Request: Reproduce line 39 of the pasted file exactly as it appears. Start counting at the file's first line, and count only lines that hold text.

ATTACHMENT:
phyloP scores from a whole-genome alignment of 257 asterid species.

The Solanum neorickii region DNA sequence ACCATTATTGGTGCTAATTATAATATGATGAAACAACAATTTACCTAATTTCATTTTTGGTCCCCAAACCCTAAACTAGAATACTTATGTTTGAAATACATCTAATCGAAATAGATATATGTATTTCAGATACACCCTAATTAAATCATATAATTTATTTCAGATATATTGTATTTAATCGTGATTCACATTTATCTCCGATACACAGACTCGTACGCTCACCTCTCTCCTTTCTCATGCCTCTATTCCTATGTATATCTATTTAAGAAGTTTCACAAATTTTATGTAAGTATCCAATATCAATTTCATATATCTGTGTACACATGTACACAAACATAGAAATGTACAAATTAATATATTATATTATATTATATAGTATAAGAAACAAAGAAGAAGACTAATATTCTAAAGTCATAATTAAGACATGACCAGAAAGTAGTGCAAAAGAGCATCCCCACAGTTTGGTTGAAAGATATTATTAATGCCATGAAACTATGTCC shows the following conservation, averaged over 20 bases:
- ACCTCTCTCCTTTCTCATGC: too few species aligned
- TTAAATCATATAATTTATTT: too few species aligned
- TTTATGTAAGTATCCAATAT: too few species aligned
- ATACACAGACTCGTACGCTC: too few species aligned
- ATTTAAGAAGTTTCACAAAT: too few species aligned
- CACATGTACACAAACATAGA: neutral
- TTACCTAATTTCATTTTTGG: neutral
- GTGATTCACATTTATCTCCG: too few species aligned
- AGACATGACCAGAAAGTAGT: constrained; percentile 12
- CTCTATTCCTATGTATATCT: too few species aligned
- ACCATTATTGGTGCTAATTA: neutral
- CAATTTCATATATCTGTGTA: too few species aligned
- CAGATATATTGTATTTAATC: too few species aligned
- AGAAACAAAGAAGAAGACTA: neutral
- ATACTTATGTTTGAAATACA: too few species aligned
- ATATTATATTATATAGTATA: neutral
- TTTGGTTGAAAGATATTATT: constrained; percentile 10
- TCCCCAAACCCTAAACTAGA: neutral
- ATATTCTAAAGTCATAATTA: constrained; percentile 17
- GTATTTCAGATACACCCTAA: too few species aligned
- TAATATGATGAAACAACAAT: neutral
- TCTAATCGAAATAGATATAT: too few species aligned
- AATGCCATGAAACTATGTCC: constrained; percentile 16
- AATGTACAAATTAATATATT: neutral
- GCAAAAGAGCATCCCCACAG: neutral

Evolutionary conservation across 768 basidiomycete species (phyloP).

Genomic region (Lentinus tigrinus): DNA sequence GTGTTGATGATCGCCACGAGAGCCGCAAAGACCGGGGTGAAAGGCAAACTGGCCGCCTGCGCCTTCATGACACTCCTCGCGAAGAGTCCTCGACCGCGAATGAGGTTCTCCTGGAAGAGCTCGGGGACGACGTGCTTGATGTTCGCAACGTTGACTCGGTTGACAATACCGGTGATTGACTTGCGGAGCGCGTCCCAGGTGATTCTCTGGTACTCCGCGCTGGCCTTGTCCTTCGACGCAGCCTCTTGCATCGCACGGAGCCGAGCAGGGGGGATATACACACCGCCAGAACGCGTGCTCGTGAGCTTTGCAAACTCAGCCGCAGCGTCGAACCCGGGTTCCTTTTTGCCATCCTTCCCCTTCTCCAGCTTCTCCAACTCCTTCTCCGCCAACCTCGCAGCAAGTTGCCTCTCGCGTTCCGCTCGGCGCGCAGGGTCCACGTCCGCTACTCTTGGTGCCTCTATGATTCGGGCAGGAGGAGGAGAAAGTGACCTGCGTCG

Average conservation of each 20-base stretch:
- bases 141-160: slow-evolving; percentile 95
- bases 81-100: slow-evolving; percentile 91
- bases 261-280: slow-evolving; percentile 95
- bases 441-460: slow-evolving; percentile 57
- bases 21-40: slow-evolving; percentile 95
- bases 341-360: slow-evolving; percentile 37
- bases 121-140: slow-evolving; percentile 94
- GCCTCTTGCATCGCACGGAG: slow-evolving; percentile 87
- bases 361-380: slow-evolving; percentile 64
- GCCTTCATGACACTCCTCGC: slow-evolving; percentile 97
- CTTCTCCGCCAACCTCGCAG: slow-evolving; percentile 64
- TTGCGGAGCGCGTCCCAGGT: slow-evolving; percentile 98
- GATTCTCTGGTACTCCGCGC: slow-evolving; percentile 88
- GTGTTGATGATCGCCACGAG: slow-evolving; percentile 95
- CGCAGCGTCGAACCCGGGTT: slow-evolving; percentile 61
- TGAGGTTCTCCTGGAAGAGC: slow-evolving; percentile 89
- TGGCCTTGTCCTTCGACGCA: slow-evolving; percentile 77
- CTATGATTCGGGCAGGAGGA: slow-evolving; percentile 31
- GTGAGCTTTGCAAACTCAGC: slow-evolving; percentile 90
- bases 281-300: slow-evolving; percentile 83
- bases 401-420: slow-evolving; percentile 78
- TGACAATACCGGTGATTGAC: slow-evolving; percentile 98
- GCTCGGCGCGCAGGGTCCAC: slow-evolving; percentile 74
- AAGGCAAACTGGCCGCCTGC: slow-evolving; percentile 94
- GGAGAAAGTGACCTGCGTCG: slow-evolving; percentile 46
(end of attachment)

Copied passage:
- bases 361-380: slow-evolving; percentile 64